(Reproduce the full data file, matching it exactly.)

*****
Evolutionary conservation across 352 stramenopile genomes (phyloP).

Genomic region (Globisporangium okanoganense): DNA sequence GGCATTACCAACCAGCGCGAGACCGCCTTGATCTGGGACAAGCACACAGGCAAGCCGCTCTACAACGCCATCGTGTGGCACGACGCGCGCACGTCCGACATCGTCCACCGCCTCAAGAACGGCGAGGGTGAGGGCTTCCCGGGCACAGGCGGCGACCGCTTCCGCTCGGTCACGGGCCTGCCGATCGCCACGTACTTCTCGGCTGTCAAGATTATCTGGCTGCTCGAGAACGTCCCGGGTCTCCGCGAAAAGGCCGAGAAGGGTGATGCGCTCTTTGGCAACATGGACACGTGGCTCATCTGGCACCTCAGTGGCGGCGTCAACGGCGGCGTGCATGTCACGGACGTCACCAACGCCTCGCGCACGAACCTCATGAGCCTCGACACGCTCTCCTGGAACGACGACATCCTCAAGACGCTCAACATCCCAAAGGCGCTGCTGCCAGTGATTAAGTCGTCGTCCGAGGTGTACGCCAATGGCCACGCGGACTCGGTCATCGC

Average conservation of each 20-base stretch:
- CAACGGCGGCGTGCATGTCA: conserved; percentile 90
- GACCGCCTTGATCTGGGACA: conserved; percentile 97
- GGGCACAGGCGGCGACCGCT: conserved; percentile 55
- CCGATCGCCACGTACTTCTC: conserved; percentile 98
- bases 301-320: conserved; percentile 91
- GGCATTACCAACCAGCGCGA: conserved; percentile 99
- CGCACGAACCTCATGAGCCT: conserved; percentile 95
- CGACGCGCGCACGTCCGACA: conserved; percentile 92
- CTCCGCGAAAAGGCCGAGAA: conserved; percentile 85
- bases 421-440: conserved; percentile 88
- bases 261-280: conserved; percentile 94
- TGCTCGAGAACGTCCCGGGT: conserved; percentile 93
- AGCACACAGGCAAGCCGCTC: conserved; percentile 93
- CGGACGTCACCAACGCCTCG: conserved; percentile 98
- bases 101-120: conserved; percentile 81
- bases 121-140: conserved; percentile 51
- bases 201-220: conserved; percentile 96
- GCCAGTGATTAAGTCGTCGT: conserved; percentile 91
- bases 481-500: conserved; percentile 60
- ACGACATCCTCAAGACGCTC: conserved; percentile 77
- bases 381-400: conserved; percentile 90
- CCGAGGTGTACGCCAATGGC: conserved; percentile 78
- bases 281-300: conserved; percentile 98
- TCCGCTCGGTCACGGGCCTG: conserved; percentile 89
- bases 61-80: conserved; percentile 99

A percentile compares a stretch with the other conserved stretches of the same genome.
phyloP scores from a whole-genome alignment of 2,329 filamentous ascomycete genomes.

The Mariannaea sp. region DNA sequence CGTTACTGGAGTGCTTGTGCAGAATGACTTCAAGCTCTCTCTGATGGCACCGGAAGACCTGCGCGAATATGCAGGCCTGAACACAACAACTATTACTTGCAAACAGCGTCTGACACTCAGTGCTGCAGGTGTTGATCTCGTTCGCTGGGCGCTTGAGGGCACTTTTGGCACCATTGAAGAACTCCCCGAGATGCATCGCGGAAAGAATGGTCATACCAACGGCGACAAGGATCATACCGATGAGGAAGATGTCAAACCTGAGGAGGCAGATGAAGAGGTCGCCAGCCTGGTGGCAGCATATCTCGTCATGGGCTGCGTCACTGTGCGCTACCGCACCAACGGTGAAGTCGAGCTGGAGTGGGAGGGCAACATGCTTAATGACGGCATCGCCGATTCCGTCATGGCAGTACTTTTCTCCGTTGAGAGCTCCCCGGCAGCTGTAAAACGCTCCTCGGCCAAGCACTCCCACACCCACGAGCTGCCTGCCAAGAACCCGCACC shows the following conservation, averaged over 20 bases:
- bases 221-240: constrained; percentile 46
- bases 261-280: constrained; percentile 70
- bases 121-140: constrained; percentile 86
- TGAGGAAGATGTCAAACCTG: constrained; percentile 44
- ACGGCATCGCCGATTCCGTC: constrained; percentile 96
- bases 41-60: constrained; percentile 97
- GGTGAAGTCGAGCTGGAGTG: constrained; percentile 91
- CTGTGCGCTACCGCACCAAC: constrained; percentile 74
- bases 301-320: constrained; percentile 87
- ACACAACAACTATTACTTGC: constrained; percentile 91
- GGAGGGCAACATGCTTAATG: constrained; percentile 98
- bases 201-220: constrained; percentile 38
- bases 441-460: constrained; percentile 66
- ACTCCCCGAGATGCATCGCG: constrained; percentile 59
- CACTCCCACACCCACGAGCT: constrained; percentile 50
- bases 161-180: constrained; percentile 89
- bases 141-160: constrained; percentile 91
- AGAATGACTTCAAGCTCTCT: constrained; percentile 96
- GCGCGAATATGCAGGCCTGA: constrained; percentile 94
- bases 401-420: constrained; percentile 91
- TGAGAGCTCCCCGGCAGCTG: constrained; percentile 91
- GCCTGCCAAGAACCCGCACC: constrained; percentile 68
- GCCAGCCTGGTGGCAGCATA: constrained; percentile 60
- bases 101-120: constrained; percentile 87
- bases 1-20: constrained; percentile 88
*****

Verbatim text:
Evolutionary conservation across 352 stramenopile genomes (phyloP).

Genomic region (Globisporangium okanoganense): DNA sequence GGCATTACCAACCAGCGCGAGACCGCCTTGATCTGGGACAAGCACACAGGCAAGCCGCTCTACAACGCCATCGTGTGGCACGACGCGCGCACGTCCGACATCGTCCACCGCCTCAAGAACGGCGAGGGTGAGGGCTTCCCGGGCACAGGCGGCGACCGCTTCCGCTCGGTCACGGGCCTGCCGATCGCCACGTACTTCTCGGCTGTCAAGATTATCTGGCTGCTCGAGAACGTCCCGGGTCTCCGCGAAAAGGCCGAGAAGGGTGATGCGCTCTTTGGCAACATGGACACGTGGCTCATCTGGCACCTCAGTGGCGGCGTCAACGGCGGCGTGCATGTCACGGACGTCACCAACGCCTCGCGCACGAACCTCATGAGCCTCGACACGCTCTCCTGGAACGACGACATCCTCAAGACGCTCAACATCCCAAAGGCGCTGCTGCCAGTGATTAAGTCGTCGTCCGAGGTGTACGCCAATGGCCACGCGGACTCGGTCATCGC

Average conservation of each 20-base stretch:
- CAACGGCGGCGTGCATGTCA: conserved; percentile 90
- GACCGCCTTGATCTGGGACA: conserved; percentile 97
- GGGCACAGGCGGCGACCGCT: conserved; percentile 55
- CCGATCGCCACGTACTTCTC: conserved; percentile 98
- bases 301-320: conserved; percentile 91
- GGCATTACCAACCAGCGCGA: conserved; percentile 99
- CGCACGAACCTCATGAGCCT: conserved; percentile 95
- CGACGCGCGCACGTCCGACA: conserved; percentile 92
- CTCCGCGAAAAGGCCGAGAA: conserved; percentile 85
- bases 421-440: conserved; percentile 88
- bases 261-280: conserved; percentile 94
- TGCTCGAGAACGTCCCGGGT: conserved; percentile 93
- AGCACACAGGCAAGCCGCTC: conserved; percentile 93
- CGGACGTCACCAACGCCTCG: conserved; percentile 98
- bases 101-120: conserved; percentile 81
- bases 121-140: conserved; percentile 51
- bases 201-220: conserved; percentile 96
- GCCAGTGATTAAGTCGTCGT: conserved; percentile 91
- bases 481-500: conserved; percentile 60
- ACGACATCCTCAAGACGCTC: conserved; percentile 77
- bases 381-400: conserved; percentile 90
- CCGAGGTGTACGCCAATGGC: conserved; percentile 78
- bases 281-300: conserved; percentile 98
- TCCGCTCGGTCACGGGCCTG: conserved; percentile 89
- bases 61-80: conserved; percentile 99

A percentile compares a stretch with the other conserved stretches of the same genome.
phyloP scores from a whole-genome alignment of 2,329 filamentous ascomycete genomes.

The Mariannaea sp. region DNA sequence CGTTACTGGAGTGCTTGTGCAGAATGACTTCAAGCTCTCTCTGATGGCACCGGAAGACCTGCGCGAATATGCAGGCCTGAACACAACAACTATTACTTGCAAACAGCGTCTGACACTCAGTGCTGCAGGTGTTGATCTCGTTCGCTGGGCGCTTGAGGGCACTTTTGGCACCATTGAAGAACTCCCCGAGATGCATCGCGGAAAGAATGGTCATACCAACGGCGACAAGGATCATACCGATGAGGAAGATGTCAAACCTGAGGAGGCAGATGAAGAGGTCGCCAGCCTGGTGGCAGCATATCTCGTCATGGGCTGCGTCACTGTGCGCTACCGCACCAACGGTGAAGTCGAGCTGGAGTGGGAGGGCAACATGCTTAATGACGGCATCGCCGATTCCGTCATGGCAGTACTTTTCTCCGTTGAGAGCTCCCCGGCAGCTGTAAAACGCTCCTCGGCCAAGCACTCCCACACCCACGAGCTGCCTGCCAAGAACCCGCACC shows the following conservation, averaged over 20 bases:
- bases 221-240: constrained; percentile 46
- bases 261-280: constrained; percentile 70
- bases 121-140: constrained; percentile 86
- TGAGGAAGATGTCAAACCTG: constrained; percentile 44
- ACGGCATCGCCGATTCCGTC: constrained; percentile 96
- bases 41-60: constrained; percentile 97
- GGTGAAGTCGAGCTGGAGTG: constrained; percentile 91
- CTGTGCGCTACCGCACCAAC: constrained; percentile 74
- bases 301-320: constrained; percentile 87
- ACACAACAACTATTACTTGC: constrained; percentile 91
- GGAGGGCAACATGCTTAATG: constrained; percentile 98
- bases 201-220: constrained; percentile 38
- bases 441-460: constrained; percentile 66
- ACTCCCCGAGATGCATCGCG: constrained; percentile 59
- CACTCCCACACCCACGAGCT: constrained; percentile 50
- bases 161-180: constrained; percentile 89
- bases 141-160: constrained; percentile 91
- AGAATGACTTCAAGCTCTCT: constrained; percentile 96
- GCGCGAATATGCAGGCCTGA: constrained; percentile 94
- bases 401-420: constrained; percentile 91
- TGAGAGCTCCCCGGCAGCTG: constrained; percentile 91
- GCCTGCCAAGAACCCGCACC: constrained; percentile 68
- GCCAGCCTGGTGGCAGCATA: constrained; percentile 60
- bases 101-120: constrained; percentile 87
- bases 1-20: constrained; percentile 88